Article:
Some 600 jobs hang in the balance as the Victorian state government outlines plans to spend $6 million to kick off the process to offload the troubled shared-services entity Cenitex.
The funding, part of today’s state budget, will be to facilitate the request-for-proposal process as Cenitex is dismantled.
Victoria’s Technology Minister, Gordon Rich-Phillips, said the cost would cover internal government processes required to run and execute the request- for-proposal process.
“It is quite an extensive process involving a lot of areas within the department to make it work effectively,” he said.
An expressions-of-interest exercise on outsourcing Cenitex’s services had given “some insight into market capability”.
The process was the next stage and it was expected the agency would still be in transition come 2015, Mr Rich-Phillips said. Once all contracts were in place, Cenitex as an entity would not exist, but the exact timing would depend on responses to the process.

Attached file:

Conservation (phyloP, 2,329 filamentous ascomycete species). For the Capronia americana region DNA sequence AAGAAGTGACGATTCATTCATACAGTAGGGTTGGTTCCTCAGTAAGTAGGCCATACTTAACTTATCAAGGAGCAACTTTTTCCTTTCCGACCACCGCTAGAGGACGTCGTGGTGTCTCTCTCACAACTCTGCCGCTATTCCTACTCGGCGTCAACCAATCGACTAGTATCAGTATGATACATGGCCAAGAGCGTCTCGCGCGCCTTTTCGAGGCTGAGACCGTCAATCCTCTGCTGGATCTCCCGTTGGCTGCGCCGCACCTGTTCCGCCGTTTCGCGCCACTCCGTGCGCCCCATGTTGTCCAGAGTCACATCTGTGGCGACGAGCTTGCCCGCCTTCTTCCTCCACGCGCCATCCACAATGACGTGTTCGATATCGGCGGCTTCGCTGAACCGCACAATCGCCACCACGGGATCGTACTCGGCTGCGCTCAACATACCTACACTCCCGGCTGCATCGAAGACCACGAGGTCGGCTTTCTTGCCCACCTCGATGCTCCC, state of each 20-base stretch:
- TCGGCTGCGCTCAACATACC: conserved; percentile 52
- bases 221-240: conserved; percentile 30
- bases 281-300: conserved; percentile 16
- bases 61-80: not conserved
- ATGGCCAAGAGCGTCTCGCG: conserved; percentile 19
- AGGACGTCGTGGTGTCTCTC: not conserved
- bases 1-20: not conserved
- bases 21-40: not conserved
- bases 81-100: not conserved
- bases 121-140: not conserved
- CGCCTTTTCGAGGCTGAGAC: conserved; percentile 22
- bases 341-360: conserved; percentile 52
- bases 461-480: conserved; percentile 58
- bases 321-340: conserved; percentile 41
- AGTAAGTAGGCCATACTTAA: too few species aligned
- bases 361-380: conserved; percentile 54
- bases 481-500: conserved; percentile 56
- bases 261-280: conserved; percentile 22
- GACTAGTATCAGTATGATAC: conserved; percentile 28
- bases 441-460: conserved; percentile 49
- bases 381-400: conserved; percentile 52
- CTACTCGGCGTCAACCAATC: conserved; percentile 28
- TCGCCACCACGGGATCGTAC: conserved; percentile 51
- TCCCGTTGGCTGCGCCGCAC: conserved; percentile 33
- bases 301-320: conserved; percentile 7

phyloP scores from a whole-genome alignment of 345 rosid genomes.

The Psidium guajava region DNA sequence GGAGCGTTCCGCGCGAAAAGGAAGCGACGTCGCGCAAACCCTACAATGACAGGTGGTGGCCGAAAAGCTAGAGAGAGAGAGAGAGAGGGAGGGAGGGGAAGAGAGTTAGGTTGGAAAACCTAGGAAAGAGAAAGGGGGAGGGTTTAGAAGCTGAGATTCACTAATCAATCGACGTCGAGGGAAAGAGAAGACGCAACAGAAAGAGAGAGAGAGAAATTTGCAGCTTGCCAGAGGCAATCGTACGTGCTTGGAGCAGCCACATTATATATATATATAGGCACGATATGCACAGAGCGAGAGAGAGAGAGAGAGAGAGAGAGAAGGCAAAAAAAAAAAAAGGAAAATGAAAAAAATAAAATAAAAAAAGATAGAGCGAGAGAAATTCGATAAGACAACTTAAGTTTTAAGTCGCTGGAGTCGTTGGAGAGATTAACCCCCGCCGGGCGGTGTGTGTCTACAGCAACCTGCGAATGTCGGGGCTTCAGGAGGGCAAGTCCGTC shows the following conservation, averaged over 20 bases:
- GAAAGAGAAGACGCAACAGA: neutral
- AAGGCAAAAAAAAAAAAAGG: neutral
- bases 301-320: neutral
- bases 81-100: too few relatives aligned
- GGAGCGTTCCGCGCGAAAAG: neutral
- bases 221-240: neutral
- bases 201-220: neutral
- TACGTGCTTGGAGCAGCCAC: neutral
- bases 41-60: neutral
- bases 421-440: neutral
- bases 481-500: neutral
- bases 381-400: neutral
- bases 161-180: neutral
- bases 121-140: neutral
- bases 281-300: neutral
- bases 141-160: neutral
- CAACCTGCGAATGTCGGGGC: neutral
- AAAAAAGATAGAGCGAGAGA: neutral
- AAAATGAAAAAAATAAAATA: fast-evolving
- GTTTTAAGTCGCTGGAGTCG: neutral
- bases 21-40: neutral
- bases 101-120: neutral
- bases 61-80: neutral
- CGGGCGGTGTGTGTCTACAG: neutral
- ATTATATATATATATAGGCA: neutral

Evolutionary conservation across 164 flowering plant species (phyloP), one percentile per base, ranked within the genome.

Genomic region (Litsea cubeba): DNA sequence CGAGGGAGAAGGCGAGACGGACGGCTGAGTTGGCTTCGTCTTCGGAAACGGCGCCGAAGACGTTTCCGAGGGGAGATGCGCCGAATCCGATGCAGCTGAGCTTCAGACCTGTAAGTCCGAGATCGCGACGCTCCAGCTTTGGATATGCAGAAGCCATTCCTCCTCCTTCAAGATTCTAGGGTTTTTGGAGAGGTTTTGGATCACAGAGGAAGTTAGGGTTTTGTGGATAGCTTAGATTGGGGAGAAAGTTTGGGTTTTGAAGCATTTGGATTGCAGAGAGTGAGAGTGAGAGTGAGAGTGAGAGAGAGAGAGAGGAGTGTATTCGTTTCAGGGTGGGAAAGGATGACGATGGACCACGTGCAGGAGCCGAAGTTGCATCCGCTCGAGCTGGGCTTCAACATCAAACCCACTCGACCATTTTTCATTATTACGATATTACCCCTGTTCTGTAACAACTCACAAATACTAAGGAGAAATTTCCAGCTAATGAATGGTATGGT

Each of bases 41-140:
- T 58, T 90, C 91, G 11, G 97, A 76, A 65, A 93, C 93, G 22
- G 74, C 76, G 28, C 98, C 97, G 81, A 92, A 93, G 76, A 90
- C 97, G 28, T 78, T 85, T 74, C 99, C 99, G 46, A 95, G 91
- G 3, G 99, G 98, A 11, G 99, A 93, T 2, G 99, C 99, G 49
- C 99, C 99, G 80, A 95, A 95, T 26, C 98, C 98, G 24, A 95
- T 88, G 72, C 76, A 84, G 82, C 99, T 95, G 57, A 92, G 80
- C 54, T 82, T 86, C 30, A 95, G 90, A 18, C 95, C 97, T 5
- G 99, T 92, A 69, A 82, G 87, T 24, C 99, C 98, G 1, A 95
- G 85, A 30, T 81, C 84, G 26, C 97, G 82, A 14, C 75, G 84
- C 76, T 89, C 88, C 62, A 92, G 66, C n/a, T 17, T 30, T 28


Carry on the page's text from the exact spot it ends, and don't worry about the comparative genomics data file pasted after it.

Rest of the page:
Mr Rich-Phillips would not be drawn on potential job cuts, but said the functions performed by Cenitex would still exist.
“The work is not going away, the functions are not going away. What’s changing is the way in which it’s done and the structure in which it’s done.
“Inevitably there will be opportunities for Cenitex staff within departments, and for Cenitex staff with the private- sector service providers.”
Mr Rich-Phillips said that, as an example, the public sector still required 35,000 desktops to be supported.
The request for proposal or RFP is expected to be issued later in the year.
Mr Rich-Phillips said the concept of shared services in terms of aggregated and bulk purchasing was valid, but not if it required creating structures within government to do it.
“In a field (IT) with such a strong marketplace, that is a redundant concept,” he said. The ICT marketplace had witnessed a “fundamental shift” since Cenitex was set up in 2008”.